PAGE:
Mary Woodrow Sibley taught Tituba about “witch cakes” and was removed from church membership until she confessed in 1692.
Mary and her husbad, Samuel, were neighbors of Reverend Samuel Parris. The reverend’s daughter Betty and her cousin Abigail Williams had been acting unusually. Rev. Parris and his wife tried to treat the girls’ ailments through prayer and the local physician William Griggs thought the girls may be afflicted by Witchcraft.
The Parris’ slaves Tituba and John were taught by Mary Woodrow Sibley how to make a cake (“witchcake”) from rye flour and the girls’ urine. Once baked, the cake was to be fed to a dog then then dog was to be watched to see if it acted strangely. At the time, it was believed that if one had witchcraft in the body, it would also be in their urine. If the dog which ate the witchcake acted oddly after eating the urine laced cake, it was a sign to the people of that time that the person was bewitched. This method to suss out alleged witchcraft was a well known 17th century practice in England.
Despite the well known practice and use of making and using witchcakes, Rev. Parris thought any kind of magic was evil magic and opened the village to the Devil. Mary Woodrow Sibley was removed from church membership until she confessed that she had made a mistake in advising Tituba and her husband John and the congregation approved her confession on March 11, 1692.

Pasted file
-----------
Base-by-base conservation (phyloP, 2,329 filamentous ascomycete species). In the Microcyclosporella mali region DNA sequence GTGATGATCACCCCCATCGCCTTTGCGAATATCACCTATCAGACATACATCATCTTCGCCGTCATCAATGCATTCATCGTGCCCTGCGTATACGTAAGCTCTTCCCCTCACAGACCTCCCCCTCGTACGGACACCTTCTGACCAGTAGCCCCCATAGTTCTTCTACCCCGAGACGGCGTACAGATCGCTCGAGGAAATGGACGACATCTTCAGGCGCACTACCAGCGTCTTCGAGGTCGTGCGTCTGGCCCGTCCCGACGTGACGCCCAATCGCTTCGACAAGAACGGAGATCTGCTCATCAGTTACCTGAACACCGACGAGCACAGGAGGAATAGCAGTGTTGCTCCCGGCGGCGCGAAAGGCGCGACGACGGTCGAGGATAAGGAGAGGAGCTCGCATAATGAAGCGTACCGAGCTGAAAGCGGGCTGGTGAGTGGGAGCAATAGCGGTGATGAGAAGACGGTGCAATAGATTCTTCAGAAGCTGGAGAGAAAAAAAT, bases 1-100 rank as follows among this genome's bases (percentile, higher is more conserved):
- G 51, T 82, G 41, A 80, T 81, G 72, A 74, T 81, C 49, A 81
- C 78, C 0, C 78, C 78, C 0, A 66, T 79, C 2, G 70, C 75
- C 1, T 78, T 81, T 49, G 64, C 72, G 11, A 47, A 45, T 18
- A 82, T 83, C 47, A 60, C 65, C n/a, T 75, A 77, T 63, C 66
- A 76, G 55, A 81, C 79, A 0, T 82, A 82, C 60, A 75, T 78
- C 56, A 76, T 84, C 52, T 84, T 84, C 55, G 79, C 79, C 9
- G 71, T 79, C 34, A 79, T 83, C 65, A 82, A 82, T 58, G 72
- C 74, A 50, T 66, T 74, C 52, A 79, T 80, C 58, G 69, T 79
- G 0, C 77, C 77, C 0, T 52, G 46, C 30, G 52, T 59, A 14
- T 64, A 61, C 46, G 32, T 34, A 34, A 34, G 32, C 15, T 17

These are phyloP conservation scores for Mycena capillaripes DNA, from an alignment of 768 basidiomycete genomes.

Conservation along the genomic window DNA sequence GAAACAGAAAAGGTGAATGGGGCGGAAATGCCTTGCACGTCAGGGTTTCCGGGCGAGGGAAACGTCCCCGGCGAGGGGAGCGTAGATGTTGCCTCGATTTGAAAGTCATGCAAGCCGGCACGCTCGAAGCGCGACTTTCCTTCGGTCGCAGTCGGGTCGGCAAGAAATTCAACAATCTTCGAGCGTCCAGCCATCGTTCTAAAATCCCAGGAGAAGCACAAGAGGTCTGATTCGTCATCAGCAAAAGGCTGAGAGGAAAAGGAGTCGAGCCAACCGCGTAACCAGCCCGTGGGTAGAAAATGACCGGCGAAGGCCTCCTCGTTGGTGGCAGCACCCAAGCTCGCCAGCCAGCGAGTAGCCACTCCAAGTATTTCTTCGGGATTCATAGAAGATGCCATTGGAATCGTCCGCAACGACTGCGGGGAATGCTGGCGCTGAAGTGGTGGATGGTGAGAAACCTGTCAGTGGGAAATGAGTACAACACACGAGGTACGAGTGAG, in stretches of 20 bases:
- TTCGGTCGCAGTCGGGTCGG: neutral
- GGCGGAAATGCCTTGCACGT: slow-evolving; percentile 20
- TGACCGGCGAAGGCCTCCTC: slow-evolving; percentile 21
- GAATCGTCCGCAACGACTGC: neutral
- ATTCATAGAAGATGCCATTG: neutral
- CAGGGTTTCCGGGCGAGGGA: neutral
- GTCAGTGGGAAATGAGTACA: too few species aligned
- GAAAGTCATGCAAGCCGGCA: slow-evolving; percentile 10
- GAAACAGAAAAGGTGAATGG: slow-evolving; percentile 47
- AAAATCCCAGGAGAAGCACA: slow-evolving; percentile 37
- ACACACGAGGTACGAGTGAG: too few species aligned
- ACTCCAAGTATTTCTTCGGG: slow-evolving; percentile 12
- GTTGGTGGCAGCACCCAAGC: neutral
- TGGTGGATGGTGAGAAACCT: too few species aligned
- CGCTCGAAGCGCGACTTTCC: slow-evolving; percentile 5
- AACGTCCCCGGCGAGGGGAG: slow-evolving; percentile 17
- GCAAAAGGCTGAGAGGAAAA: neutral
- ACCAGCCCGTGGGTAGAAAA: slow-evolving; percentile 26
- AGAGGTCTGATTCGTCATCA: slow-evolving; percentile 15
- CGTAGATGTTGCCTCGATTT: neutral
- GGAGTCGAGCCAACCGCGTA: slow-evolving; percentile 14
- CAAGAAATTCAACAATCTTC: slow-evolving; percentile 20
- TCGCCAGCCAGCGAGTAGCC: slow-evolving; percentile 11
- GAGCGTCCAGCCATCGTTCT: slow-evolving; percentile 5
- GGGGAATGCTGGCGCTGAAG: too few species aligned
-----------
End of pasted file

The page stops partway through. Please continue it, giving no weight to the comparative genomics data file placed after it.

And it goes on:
One cake recipe shared, one-hundred and forty people accused of witchcraft, and the villagers and townsfolks end up hanging nineteen and pressing one to death and others died in jail. It wasn’t until accusations were brought against people with more power and influence including Mass Bay Colony’s Governor’s wife that the Court of Oyer and Terminer was dissolved in 1693
What can we learn from Mary Woodrow Sibley’s witchcakes and the subsequent actions of the villagers and townfolks?
- Those of lesser power, resources, and authority suffered the most. The victims of 1692 Salem Witch hunts and trials should have been treated as equally as all their contemporaries.
- Most in charge at the higher level turned a blind-eye until it affected them.
- The danger of mass hysteria.
These are happening now in terms of bigotry stirred up by leaders, raising taxes unequally, attacking the environment, economic disparity, gender inequality, etc.; society hasn’t learned the lessons of the past.